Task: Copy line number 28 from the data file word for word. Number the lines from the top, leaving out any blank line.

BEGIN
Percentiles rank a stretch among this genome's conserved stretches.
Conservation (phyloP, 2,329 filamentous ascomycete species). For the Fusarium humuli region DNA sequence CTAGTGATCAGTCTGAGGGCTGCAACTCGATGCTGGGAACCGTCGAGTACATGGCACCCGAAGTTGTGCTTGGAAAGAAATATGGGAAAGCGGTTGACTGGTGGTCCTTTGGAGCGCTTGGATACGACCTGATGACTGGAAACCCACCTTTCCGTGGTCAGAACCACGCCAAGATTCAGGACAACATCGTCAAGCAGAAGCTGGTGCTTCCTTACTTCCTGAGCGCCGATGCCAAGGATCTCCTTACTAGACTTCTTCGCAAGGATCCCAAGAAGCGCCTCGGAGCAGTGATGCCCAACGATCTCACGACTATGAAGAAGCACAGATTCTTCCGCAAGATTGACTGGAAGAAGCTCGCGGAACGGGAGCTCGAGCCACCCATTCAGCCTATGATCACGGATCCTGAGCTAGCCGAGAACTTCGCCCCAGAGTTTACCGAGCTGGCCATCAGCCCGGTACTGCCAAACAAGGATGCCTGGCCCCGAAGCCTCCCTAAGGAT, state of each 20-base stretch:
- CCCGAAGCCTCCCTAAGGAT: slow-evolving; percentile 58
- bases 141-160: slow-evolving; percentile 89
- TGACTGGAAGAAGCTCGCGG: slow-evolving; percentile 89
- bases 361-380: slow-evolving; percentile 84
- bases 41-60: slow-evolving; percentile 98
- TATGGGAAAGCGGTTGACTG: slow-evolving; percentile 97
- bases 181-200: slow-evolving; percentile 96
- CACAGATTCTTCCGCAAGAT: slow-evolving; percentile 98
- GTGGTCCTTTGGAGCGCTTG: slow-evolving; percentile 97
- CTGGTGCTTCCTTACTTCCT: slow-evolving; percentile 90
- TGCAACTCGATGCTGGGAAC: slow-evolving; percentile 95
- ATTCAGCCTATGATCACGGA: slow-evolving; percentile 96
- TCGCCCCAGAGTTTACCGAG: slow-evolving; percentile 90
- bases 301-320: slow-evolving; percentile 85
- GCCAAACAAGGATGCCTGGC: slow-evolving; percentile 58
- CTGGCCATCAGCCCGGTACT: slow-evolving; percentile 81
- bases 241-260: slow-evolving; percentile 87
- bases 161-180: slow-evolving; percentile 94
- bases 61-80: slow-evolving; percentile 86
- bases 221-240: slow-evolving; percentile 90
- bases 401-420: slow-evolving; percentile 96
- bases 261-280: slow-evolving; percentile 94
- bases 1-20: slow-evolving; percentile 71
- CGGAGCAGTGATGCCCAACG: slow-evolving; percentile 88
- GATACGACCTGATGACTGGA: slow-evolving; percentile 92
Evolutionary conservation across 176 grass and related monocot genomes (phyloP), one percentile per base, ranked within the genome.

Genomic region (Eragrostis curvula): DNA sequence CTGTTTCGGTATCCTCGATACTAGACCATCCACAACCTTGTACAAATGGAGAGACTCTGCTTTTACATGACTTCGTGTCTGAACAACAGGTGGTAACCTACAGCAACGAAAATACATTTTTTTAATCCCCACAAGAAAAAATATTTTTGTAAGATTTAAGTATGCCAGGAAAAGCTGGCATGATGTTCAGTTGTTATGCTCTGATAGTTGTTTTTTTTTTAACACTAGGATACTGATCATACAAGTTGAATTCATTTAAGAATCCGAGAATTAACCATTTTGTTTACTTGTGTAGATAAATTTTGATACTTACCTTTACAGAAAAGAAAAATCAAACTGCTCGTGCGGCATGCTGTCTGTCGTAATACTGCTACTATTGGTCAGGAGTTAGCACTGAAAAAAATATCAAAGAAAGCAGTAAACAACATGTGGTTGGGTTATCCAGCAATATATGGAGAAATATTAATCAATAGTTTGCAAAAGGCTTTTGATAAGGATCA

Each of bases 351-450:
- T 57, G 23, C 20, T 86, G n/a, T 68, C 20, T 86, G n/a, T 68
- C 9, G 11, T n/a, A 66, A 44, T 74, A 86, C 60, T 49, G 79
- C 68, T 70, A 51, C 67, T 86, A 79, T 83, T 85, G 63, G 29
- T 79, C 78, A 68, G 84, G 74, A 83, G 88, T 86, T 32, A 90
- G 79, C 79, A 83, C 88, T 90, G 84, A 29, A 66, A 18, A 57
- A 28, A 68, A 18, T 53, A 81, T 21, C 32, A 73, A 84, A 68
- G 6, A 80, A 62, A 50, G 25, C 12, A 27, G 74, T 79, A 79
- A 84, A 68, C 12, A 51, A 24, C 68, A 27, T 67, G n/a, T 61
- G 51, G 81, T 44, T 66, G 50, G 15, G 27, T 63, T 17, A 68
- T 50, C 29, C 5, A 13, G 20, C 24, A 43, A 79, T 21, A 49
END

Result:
Evolutionary conservation across 176 grass and related monocot genomes (phyloP), one percentile per base, ranked within the genome.